And as for everything non-Doctor Who...
First up, an exceptionally cheap acquisition, Phoenix's massively abridged 60 page extract from Jostein Gardner's Sophie's World, The Greek Philosophers. I could see how Gardner's book was a massive success from this, it's a concise and engaging run through an important section of Greek Philosophy and includes the Sophists, Socrates and Plato. It manages the difficult feat of informing and educating at the same time, the writing teaching without ever condescending. It's made me hanker for the unabridged version, which I'd guess is the point. And no I don't feel guilty about buying such a short book, on the same trip to Hay I picked up Proust's A La Recherche Du Temps Perdu. Yep, I admit it, I'm a literary ponce - what the hell, I never know when I might have a year or two spare!
Which makes for a contrived but neat segue on to Alain De Botton's How Proust Can Change Your Life. I hadn't read any of de Botton's output before, but followed him on Twitter. Like all thinkers he can be profound, but occasionally banal when striving for depth, but hey, that's what you get for trying for wisdom in 140 characters. He's much better at book length, where his ideas have room to breathe and roam unconfined. It's essentially a series of essays based around concepts from Proust's epic, demonstrating how each aspect shown can be used to improve your life. And while it's doing that it explains the point of what Proust was trying to achieve - no mean feat when he's doing it in over a thousand less pages of larger print. It's not as pretentious as I've made it sound there, rather it's a thought provoking read that threw my brain some interesting tangents. Again, it's something that's fascinating enough to make me want to read more by the author and Proust.
Giles Smith's Lost In Music is an object lesson that pop music is rarely as life changing as we'd like it. It intersperses Smith's youthful attempts to make it big musically with a series of reminiscences sparked by certain artists and/or records. As such it hits upon the point of music in exactly the way Nick Hornby's abysmal 31 Songs doesn't. Music tends to mark time and places for us (in much the same way Proust used sensory experiences such as the taste of a madelaine cake) - cultural markers of sound replacing tastes and sights in evoking memories. Hornby initially tried to separate music from experience but, as the essays in his book demonstrate, that rarely works. Smith's book is livelier, funnier and more enjoyable than that and is better on the essence of why we end up loving music, why we remember the good and bad times with a soundtrack. I find Smith smug in his normal newspaper columns but here he makes for an engaging narrator, hindsight grating him the wisdom to laugh at his daft mistakes and faults.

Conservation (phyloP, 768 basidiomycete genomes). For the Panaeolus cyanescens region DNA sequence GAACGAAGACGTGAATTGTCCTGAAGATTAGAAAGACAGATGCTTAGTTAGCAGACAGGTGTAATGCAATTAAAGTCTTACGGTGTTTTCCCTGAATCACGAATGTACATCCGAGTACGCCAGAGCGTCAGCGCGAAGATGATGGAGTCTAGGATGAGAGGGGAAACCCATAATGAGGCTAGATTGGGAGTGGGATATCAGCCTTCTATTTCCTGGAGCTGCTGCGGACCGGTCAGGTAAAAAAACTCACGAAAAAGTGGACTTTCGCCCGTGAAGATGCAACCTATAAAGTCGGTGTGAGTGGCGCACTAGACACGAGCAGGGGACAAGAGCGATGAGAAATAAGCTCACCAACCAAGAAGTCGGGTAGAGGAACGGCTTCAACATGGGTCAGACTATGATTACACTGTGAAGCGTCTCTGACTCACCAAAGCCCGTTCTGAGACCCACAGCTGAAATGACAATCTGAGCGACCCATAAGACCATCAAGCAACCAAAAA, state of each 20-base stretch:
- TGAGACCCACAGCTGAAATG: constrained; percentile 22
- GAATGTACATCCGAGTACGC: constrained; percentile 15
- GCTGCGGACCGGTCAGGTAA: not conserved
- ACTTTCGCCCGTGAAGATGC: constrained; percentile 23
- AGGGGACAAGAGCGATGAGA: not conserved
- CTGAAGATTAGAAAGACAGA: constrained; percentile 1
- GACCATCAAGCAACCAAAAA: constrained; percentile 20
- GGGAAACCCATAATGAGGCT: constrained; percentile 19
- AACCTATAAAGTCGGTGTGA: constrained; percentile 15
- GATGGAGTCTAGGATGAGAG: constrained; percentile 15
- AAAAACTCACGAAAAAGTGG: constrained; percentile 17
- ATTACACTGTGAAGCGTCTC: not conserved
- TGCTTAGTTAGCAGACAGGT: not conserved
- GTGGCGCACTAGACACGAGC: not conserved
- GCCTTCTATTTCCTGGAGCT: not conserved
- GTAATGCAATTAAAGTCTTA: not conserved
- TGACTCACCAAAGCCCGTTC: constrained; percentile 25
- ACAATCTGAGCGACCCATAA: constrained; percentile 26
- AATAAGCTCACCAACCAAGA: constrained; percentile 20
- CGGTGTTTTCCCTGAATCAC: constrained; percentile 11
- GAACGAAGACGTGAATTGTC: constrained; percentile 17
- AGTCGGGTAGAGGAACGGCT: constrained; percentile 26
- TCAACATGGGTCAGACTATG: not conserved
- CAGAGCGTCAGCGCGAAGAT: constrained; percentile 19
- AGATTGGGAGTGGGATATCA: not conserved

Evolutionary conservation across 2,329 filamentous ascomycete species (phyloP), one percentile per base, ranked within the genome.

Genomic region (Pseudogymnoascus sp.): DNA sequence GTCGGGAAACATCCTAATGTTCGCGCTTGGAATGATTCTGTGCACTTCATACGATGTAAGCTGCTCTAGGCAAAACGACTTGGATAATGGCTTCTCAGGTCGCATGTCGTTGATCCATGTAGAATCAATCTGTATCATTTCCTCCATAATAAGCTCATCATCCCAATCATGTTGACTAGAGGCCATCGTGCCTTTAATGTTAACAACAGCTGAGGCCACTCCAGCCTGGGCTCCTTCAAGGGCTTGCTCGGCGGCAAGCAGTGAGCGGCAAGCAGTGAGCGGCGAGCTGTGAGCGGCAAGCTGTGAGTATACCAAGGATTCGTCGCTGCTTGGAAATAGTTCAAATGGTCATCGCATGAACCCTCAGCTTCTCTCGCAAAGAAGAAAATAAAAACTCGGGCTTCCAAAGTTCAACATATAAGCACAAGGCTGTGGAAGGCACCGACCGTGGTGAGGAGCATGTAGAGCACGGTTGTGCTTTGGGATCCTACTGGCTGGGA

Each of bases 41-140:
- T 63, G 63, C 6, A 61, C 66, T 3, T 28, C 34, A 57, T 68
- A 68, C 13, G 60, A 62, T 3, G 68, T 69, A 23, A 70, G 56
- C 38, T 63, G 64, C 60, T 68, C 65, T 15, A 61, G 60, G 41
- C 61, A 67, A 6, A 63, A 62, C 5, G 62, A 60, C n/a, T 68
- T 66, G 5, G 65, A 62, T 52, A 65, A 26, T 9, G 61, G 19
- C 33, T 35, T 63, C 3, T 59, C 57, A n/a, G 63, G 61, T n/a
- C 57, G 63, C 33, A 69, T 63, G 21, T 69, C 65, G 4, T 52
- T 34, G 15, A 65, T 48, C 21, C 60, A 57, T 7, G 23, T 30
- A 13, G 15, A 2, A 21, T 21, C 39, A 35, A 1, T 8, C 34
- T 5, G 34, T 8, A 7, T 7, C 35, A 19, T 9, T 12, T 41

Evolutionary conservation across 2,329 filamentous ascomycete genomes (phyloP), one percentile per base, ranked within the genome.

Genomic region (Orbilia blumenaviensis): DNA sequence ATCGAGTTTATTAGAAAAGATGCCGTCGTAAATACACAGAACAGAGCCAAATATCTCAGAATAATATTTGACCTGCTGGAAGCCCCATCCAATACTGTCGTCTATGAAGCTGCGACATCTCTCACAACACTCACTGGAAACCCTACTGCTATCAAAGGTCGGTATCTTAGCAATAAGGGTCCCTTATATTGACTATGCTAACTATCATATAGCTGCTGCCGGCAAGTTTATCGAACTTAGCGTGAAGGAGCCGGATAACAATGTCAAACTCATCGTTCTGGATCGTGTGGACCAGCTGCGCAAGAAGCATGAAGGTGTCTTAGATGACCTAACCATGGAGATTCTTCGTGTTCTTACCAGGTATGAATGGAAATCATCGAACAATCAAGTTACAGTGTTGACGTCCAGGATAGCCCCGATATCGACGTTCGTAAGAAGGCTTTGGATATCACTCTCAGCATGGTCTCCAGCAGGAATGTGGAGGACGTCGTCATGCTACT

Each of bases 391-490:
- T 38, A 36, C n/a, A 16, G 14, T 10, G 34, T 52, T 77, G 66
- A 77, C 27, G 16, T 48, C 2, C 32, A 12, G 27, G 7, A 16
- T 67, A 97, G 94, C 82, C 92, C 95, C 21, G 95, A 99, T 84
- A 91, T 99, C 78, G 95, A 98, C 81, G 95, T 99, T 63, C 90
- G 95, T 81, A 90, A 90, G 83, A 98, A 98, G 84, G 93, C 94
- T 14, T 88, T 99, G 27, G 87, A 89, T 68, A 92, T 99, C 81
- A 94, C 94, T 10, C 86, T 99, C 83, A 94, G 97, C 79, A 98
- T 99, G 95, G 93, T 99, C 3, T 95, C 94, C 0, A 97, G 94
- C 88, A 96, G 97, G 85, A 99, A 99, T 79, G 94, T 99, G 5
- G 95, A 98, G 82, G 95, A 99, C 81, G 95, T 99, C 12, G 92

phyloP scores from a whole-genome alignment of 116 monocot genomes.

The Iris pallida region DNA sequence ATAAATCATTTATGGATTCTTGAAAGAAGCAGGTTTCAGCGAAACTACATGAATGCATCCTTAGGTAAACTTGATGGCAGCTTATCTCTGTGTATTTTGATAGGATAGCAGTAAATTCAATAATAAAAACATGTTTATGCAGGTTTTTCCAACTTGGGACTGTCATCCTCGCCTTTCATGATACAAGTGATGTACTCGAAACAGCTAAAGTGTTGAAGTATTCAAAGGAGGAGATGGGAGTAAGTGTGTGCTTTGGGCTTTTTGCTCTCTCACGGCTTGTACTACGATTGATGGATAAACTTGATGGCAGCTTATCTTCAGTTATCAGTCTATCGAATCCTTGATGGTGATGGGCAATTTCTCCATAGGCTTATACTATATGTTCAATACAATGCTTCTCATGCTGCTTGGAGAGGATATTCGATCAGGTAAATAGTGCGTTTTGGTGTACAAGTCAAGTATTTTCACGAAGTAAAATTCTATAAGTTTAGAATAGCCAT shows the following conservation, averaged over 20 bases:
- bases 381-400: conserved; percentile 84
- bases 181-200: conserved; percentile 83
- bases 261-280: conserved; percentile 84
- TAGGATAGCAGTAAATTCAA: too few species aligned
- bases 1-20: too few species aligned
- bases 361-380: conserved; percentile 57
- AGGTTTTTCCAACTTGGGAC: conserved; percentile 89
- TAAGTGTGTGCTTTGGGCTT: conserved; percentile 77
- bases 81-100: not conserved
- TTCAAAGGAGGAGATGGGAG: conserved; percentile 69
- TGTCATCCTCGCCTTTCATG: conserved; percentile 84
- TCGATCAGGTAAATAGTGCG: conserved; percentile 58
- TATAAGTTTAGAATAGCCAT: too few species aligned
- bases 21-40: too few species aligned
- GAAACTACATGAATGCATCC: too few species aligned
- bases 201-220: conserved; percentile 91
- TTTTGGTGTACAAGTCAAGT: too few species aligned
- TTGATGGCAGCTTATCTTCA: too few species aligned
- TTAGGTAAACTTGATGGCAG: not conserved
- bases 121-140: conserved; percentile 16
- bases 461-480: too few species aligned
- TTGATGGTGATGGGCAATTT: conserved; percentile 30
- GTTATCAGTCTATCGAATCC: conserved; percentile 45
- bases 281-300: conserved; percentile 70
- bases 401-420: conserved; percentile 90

The Infernal Desire Machines of DOctor Hoffman is a thin looking book, but that's a massive deception. As I expected from Angela Carter, it's a wild and strange book, full of seensuous prose and concepts beyond the ken of almost every other writer. The first chapter is a mere 24 pages, but it packs more into those than other peic fantasies pack into ten volumes - it's the tale of an assault on the city, but it's equally an assault on the reader's imagination, asking them to engage with mad, wild and almost random ideas and happenings. It's unsurprisingly full of Carter's usual preoccupation with carnal desire and its consequences, broaching some areas still largely taboo. At times it's like running through mid-Wales - gruelling, but you'll be marvelling at the beauty around you.
Timeleon Vieta Come Home is Dan Rhodes' first novel, but sensibly as an experienced short story writer he ensures it comprises a patchwork of stories, the first a novella length story of a dog and his master and what happens when their life is disurbed by the arrival of 'the Bosnian'. The second half is a procession of short stories of the people Timeleon Vieta meets on his way home. It's touching and funny, and while 'the Bosnian' is an irredemable villain (particularly given the ending) the rest of the characters are vivid and engaging. Even Cockroft, who could've been deeply unlikeable in lesser hands is sympathetic and engaging. It's a beautiful, light read that brings rural Italy vividly to life. Oh, and I defy any dog owners not to shed a tear at the ending.